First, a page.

Well, here we are.
Although it feels like it’s been years, it was only a few short days ago that the president of the United States used Twitter to post a video that showed him tackling “CNN” to the ground.
At best, it was a childish meme meant to delight his base. At worst, it was a call to harm journalists.
Either way, it was the president using Twitter like an immature anonymous troll.
It was the CNN tweet that dominated the news cycle for most of the week. Not health care. Not tax reform. Not infrastructure or North Korea or cybersecurity. It was Donald Trump using his favourite platform to target a new perceived enemy that has nothing to do with his political agenda.
But that’s almost besides the point.
The result of Trump’s tweet wasn’t just a new wave of populist anger directed at the media. It also kicked off a cascade of abuse and harassment on Twitter towards journalists, especially CNN journalists, and anyone loosely associated with them. True story: CNN anchor Brian Stelter retweeted a photo I posted of the Fourth of July fireworks over New York City and I received countless abusive and spammy messages. Apparently, even fireworks are “fake news” if they’re shared by a journalist.
It was even scarier in the real-world, with Trump supporters reportedly making a flood of harassing phone calls to a CNN reporter’s wife and parents.
All of that because our president couldn’t control what he types into his iPhone.
Twitter’s long history of abuse on its platform and its failure to adequately tamp it down isn’t a new story. What is new is that after the unexpected outcome of last year’s election, we now have a president who repeatedly violates Twitter’s harassment policy, yet is allowed to continue tweeting away. Others have been kicked off Twitter for far less, but Twitter’s stance is that there are important political and newsworthy reasons for keeping the Trump account active.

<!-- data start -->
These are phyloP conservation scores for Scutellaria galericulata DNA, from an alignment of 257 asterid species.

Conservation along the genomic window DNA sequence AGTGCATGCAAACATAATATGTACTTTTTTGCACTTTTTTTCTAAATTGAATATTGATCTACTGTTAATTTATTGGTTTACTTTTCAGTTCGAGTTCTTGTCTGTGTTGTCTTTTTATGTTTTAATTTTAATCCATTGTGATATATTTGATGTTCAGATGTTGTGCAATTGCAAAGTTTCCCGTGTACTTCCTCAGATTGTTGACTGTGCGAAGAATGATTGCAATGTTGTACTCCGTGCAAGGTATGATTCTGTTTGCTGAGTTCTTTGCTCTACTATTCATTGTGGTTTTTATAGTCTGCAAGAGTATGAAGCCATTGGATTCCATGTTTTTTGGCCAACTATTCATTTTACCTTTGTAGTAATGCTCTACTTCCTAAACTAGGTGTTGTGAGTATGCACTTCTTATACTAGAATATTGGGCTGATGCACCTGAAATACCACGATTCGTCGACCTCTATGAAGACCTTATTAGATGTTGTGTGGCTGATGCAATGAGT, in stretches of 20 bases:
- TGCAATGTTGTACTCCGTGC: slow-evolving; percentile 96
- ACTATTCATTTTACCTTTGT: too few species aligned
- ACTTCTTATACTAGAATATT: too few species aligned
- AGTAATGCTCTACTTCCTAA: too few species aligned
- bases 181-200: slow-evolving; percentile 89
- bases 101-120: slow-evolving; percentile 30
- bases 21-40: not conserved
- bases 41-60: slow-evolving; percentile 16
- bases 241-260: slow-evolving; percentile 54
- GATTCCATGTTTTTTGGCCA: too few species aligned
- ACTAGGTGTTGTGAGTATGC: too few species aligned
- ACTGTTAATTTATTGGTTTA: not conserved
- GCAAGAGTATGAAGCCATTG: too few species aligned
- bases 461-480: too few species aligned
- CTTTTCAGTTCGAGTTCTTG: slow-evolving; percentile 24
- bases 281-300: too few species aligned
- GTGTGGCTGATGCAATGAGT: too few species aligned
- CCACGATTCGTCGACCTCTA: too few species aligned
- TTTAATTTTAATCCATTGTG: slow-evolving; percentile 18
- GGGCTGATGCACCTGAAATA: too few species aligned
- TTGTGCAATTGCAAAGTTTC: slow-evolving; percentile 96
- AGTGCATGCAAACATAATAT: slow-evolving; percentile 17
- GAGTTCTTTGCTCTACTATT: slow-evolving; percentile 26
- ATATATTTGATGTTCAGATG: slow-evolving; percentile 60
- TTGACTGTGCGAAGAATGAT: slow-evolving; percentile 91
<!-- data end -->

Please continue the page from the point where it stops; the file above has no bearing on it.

The Milo standard
Fair enough. But that stance also ignores the viral effects of an abusive tweet from the president and how his actions on Twitter have created more abuse on the platform. It reminds me a lot of the argument Twitter used to remove tech-blogger-turned-right-wing-pundit Milo Yiannopoulos from Twitter last year, saying his attacks on SNL cast member Leslie Jones led to “an uptick in the number of accounts” that violated its abuse and harassment policies. As a result, Yiannopoulos was permanently banned, along with some of his troll followers.
But that was just one isolated incident from a relative nobody. What we’ve seen on two shocking occassions in recent weeks was the president using Twitter’s platform to incite harassment on an entirely new level, one that not only ripples throughout Twitter, but also bleeds into the mainstream media and the real world. Because he’s the president, every statement Trump posts on Twitter is news, no matter how outrageous or “MODERN DAY PRESIDENTIAL” it is. And those tweets have much more power to incite abuse and harassment than some anonymous troll.
The question then becomes what Twitter’s responsibility is when the president tweets something stupid. It’s clear that Twitter won’t suspend or mute Trump’s account, so it has to stick to its current method of hoping people report the abuse on its network and reaching out to others with warnings to remove offensive posts. That method clearly doesn’t go far enough. (Twitter declined to comment about anything related to this. A spokesperson just pointed me to its harassment policy and some blog posts about how it has improved reporting tools.)
It sounds hopeless. One answer would be for Twitter to speed up its efforts to tackle its abuse problem. The other, simpler answer, would be for the president of the United States to stop using Twitter as a platform for inciting such behaviour.
This column does not necessarily reflect the opinion of Business Insider.
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